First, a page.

Paul Buchheit, creator of Gmail now the founder of FriendFeed, has a blog post entitled Should Gmail, Yahoo, and Hotmail block Facebook? where he writes

Apparently Facebook will ban you (or at least Robert Scoble) if you attempt to extract your friend's email addresses from the service. Automated access is a difficult issue for any web service, so I won't argue with their decision -- it's their service and they own you. However, when I signed up for Facebook I gave them my Gmail address and password, using their find friends feature:
So the question is, should Gmail, Yahoo, and Hotmail block Facebook (or close the accounts of anyone who uses Facebook's "friend finder") for violating their Terms of Use?

I don't want to single out Facebook here since pretty much every "Web 2.0" website with social features is very in-your-face about asking for your credentials from your email provider and then screen scraping your contact's email addresses. I just signed up for Twitter and the user interface makes it cumbersome to even start using the service after creating an account without giving up your email username and password.

I think there are two questions here. The first is whether users should be able to extract their data [including social graph data] from one service and import it into another. I personally believe the answer is Yes and this philosophy underlies what we've been working on at Windows Live and specifically the team I'm on which is responsible for the social graph contacts platform.

The next question is whether screen scraping is the way to get this data? I think the answer is definitely not. The first problem with this approach is that when I give some random "Web 2.0" social network my email username and password, I’m not only giving them access to my address book but also access to This seems like a lot of valuable data to trust  to some fly by night "Web 2.0"  service that can't seem to hire a full time sys admin or a full rack in a data center let alone know how to properly safeguard my personal information.

Another problem with this approach is that it encourages users to give up their usernames and passwords when prompted by any random Web site which increases incidences of phishing. Some have gone as far as calling this approach an anti-pattern that is kryptonite to the Open Web.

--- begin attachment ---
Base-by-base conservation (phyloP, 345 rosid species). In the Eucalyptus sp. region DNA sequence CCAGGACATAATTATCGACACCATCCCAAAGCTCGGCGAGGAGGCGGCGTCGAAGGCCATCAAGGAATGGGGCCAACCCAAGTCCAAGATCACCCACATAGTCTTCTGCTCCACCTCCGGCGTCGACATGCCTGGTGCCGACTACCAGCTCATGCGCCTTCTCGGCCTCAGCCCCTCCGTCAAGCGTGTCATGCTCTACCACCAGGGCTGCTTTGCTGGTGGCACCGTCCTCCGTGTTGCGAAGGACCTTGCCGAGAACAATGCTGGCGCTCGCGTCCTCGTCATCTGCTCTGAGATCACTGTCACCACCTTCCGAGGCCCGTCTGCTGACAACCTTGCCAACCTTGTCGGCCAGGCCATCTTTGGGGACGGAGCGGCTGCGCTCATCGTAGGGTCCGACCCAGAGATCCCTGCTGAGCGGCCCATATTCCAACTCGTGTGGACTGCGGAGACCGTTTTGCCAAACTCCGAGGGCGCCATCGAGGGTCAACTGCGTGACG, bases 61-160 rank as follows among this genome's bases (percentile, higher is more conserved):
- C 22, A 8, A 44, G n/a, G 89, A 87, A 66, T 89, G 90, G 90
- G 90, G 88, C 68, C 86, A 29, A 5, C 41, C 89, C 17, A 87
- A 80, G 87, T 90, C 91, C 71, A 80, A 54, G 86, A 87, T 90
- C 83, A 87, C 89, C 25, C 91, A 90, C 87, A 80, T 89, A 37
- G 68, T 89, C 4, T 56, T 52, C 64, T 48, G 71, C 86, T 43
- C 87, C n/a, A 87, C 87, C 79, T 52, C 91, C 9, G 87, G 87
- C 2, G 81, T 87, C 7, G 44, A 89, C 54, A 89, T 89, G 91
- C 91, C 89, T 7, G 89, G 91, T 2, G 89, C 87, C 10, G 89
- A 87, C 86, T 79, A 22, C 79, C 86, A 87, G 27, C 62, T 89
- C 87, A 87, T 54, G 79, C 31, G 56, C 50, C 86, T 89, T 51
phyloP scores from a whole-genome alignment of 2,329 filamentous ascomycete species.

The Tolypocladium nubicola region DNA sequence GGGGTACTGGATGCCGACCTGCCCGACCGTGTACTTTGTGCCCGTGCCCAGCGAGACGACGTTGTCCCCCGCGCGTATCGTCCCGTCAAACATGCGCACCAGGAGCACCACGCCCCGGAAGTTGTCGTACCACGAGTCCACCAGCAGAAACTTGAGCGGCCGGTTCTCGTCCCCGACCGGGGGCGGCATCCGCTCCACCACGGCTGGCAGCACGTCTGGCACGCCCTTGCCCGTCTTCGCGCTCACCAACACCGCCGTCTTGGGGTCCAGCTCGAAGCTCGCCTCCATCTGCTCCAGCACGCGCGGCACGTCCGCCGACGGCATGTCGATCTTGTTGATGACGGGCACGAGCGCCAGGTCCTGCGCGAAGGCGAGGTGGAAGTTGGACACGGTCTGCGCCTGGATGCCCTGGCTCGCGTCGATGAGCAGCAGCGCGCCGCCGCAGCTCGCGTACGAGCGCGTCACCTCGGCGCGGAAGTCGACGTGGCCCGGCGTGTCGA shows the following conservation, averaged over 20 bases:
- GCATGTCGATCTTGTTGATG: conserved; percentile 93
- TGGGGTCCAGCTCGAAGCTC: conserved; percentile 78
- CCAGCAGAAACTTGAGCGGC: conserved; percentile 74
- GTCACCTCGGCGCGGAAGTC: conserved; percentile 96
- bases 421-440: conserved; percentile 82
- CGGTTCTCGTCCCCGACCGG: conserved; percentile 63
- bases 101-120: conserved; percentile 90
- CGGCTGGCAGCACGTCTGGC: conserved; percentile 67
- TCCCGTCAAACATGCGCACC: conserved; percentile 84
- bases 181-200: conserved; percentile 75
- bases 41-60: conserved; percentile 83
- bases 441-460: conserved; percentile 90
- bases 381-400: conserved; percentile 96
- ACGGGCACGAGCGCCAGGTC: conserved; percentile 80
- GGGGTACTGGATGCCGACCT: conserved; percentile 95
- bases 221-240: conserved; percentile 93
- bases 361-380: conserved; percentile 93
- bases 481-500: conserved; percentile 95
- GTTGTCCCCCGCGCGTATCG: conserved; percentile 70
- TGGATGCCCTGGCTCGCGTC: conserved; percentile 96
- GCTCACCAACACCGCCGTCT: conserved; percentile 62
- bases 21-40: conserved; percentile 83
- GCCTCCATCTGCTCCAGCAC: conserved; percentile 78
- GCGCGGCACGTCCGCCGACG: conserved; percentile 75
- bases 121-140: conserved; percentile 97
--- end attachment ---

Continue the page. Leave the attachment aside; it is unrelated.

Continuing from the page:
Finally, there is no way to identify the application that is accessing data on the user's behalf if it turns out to be a malicious application. For example, if you read articles like Are you getting Quechup spammed you'll note that there's been more than one incident where a "Web 2.0" company turned out to either be spamming users via the email addresses they had harvested in this manner or straight up just resold the email addresses to spammers. Have you ever wondered how much spam you get because someone who has your email address blithely gave up your email credentials to some social network site who in turn used a Web service that is run by spammers to retrieve your contact details?

So if I think that user's should be able to get out their data yet screen scraping isn't the way, what should we do? At Windows Live, we believe the right approach is to provide user-centric APIs which allow users to grant and revoke permission to third party applications to access their personal data. For the specific case of social graph data, we've provided an ALPHA Windows Live Contacts API which is intended to meet exactly this scenario. The approach taken by this API and similar patterns (e.g. using OAuth) solves all three concerns I've raised above.

Now given what I've written above, do you think Hotmail should actively block or hinder screen scraping applications used to obtain the email addresses of a user's contacts?